Humans have a hard time with seeing things without putting them in categories. Things are good or bad, sacred or profane, The physical world can be seen as a place that distracts us from our important spiritual work. Looked at from the traditional Christian perspective, we are created, live a brief time on earth, then spend eternity somewhere else – where, based only on what we did while on earth. On the other hand, many cultures see time as more cyclical, and reincarnation is spiritual recycling. We come to earth, learn lessons, die, live some time elsewhere, review the lessons we learned, then come back for new ones (or sometimes a do-over), on and on until we may join with a mystical 0ne. (There are other theories. I guess we won’t know for sure until we get there, and maybe not then.)
But I prefer the idea that the physical and spiritual worlds are blended and equally important. Certainly there is ample evidence that there are other beings out there in parallel worlds that intersect with ours, and some of them seem very eager to hop into our bodies if we give them the chance, (ghosts, loa, ancestors…) to enjoy eating, drinking, dancing, (smoking, screwing,…). This supports the theories that the physical world is a place that makes it possible for us to do things we can’t do on the non-physical planes, and interact with the many other beings who also live here. Spiritual paths that see the physical world as a manifestation of divinity certainly see the natural world as a positive, wonderful place, as spiritually valid as the non-physical plane.
It can also be an uncomfortable and dangerous place, and sometime we have to deal with those aspects of it. Some say that these are the situations we have chosen to learn certain lessons that we need. Certainly when the situation constrains us, we have to focus on what is most important, something we wouldn’t choose to do when given a wide range of comfortable choices. Sometimes our choices are so reduced we don’t have any choices left except how we’re going to deal with the lack of choices. Like a corset or a cast on a broken limb- circumstances sometimes make us stay in a position we wouldn’t otherwise be in. But I mention those images because sometimes, the position, however uncomfortable, is just the one we need to be in.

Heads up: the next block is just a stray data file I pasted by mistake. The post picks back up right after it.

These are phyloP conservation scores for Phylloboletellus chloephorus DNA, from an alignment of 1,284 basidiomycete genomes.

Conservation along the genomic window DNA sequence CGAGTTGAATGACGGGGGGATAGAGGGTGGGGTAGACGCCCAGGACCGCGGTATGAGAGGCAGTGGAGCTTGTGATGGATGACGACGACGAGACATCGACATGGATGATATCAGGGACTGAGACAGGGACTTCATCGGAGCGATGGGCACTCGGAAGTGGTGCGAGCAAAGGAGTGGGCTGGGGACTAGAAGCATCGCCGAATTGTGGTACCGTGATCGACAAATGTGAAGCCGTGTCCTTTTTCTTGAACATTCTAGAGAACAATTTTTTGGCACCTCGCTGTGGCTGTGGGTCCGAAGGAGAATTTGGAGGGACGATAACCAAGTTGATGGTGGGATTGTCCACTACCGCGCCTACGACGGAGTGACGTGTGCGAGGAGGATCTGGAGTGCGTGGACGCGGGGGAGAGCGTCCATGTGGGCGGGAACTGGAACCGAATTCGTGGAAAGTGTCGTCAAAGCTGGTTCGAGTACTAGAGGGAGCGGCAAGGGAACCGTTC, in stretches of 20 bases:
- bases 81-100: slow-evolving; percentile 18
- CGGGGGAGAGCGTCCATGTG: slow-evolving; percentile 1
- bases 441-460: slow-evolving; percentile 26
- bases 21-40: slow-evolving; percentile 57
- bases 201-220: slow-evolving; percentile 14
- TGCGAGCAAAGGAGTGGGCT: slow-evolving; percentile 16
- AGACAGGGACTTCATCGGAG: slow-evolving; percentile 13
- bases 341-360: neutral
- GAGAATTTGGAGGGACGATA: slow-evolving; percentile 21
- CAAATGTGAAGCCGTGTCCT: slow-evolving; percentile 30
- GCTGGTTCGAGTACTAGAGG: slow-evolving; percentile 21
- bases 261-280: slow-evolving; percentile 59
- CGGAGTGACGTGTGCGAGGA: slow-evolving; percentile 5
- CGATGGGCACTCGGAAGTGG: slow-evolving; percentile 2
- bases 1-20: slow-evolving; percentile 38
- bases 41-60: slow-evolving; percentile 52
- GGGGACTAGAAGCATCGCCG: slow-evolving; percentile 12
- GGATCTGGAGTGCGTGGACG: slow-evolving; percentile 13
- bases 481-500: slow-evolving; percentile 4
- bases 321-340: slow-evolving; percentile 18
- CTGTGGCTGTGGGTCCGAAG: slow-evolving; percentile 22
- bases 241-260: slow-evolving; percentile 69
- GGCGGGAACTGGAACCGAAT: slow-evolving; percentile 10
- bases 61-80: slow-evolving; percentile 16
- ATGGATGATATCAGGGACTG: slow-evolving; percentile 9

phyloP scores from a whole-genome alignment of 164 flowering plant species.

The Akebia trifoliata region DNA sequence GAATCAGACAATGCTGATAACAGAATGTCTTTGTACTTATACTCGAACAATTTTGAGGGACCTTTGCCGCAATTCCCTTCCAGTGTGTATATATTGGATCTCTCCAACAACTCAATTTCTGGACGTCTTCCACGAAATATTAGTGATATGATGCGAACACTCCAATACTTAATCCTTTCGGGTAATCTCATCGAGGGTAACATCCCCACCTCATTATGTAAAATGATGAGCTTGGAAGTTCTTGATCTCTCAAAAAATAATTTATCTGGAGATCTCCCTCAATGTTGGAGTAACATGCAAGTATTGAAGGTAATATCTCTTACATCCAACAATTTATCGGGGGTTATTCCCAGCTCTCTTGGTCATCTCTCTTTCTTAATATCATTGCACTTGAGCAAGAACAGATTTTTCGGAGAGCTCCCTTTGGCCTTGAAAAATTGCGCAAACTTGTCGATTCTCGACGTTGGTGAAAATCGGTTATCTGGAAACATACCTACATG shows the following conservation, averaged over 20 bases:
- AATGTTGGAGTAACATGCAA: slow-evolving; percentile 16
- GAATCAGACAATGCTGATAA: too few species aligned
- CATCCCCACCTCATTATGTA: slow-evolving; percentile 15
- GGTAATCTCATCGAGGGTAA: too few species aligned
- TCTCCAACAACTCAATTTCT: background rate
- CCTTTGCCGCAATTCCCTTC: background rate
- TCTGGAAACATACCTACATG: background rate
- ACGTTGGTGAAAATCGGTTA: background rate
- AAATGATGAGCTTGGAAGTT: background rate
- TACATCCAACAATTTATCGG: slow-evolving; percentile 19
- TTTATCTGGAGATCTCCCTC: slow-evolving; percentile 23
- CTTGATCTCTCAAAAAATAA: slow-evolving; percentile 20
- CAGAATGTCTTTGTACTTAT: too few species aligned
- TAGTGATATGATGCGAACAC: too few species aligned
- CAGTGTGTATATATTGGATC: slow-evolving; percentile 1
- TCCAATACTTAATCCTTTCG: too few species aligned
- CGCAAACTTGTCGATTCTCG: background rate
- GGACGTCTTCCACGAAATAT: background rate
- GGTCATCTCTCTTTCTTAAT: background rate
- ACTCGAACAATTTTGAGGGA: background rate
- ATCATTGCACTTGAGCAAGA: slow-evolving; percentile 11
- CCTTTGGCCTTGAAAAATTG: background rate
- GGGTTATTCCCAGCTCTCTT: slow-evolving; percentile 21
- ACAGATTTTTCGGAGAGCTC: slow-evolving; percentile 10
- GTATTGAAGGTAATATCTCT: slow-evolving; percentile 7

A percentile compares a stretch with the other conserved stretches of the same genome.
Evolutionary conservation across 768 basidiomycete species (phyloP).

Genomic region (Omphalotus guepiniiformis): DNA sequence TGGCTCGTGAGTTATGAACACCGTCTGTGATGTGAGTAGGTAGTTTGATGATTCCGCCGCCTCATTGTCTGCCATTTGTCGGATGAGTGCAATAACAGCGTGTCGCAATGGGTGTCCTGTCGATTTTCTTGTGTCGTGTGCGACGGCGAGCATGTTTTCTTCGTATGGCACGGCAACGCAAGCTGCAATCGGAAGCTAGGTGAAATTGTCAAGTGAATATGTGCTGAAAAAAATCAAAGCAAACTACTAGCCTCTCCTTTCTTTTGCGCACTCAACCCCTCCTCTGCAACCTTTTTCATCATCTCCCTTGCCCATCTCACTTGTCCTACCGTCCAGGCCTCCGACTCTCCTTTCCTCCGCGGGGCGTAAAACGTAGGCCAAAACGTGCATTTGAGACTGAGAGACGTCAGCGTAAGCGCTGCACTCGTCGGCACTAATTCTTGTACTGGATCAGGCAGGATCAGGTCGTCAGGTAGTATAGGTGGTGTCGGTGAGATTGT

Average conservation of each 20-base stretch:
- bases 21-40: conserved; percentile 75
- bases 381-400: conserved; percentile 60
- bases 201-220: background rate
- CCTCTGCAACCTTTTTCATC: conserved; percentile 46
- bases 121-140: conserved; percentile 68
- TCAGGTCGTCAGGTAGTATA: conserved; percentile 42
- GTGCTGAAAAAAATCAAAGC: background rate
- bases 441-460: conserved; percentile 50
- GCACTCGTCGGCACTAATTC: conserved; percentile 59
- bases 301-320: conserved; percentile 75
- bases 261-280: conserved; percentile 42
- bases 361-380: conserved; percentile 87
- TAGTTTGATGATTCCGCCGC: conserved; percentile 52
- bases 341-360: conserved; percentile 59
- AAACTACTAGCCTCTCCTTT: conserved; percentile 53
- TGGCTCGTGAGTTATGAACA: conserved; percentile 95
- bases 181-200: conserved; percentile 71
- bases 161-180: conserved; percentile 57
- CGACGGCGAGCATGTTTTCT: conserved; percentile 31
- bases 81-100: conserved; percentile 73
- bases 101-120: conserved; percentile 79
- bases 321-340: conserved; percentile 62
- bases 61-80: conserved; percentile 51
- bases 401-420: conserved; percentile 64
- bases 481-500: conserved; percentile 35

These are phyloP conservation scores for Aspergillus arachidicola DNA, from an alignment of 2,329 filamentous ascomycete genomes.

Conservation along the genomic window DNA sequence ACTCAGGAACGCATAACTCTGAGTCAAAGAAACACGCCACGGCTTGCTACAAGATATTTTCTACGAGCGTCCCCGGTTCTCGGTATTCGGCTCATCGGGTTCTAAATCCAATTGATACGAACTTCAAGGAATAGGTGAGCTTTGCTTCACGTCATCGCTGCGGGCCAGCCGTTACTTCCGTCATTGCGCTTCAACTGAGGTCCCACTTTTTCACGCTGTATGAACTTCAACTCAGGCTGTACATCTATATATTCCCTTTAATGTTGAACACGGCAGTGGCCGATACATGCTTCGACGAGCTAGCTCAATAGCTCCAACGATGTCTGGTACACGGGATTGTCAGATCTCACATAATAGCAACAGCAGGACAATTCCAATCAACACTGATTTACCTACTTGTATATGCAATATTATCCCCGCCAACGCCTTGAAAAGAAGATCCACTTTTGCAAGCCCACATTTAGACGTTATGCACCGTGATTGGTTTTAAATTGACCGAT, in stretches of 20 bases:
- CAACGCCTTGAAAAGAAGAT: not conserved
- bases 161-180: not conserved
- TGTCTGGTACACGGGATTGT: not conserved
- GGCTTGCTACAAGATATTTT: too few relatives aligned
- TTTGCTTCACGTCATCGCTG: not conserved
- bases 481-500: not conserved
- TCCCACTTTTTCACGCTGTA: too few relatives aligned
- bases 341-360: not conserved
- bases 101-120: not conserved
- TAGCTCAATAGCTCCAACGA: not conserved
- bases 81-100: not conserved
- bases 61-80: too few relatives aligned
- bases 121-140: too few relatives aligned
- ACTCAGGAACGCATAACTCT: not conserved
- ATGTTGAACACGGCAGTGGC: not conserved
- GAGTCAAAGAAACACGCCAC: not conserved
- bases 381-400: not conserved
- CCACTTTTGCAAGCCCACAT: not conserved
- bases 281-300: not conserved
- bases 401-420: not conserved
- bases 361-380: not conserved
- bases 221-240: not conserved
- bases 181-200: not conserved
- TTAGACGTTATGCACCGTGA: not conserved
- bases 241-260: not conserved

For those of you who know the Tarot- think of the meanings of the four and seven of cups. (if you don’t read Tarot, look at the images and draw your own conclusions from them.) With the seven of cups we are spoiled for choices, it can even be immobilizing because we have so many to pick from; in contrast, with the four of cups, we are left wondering if we trying to reach for a new option might put what we already have at risk. Having choices is not always beneficial.
So when we are in one of the periods of our life when our choices are reduced or absent, we still have the ability to learn, benefit, and heal from the situation. If nothing else, we may be more appreciative when we get a few more, if humble, options. We may have learned valuable skills and perspectives that will serve us later in life. Or, we may come through the crisis transformed, as so many who go through near death experiences do, with a whole new view of reality. Whether physically, spiritually, emotionally challenged, the greatest lesson usually is some form of help each other when you can.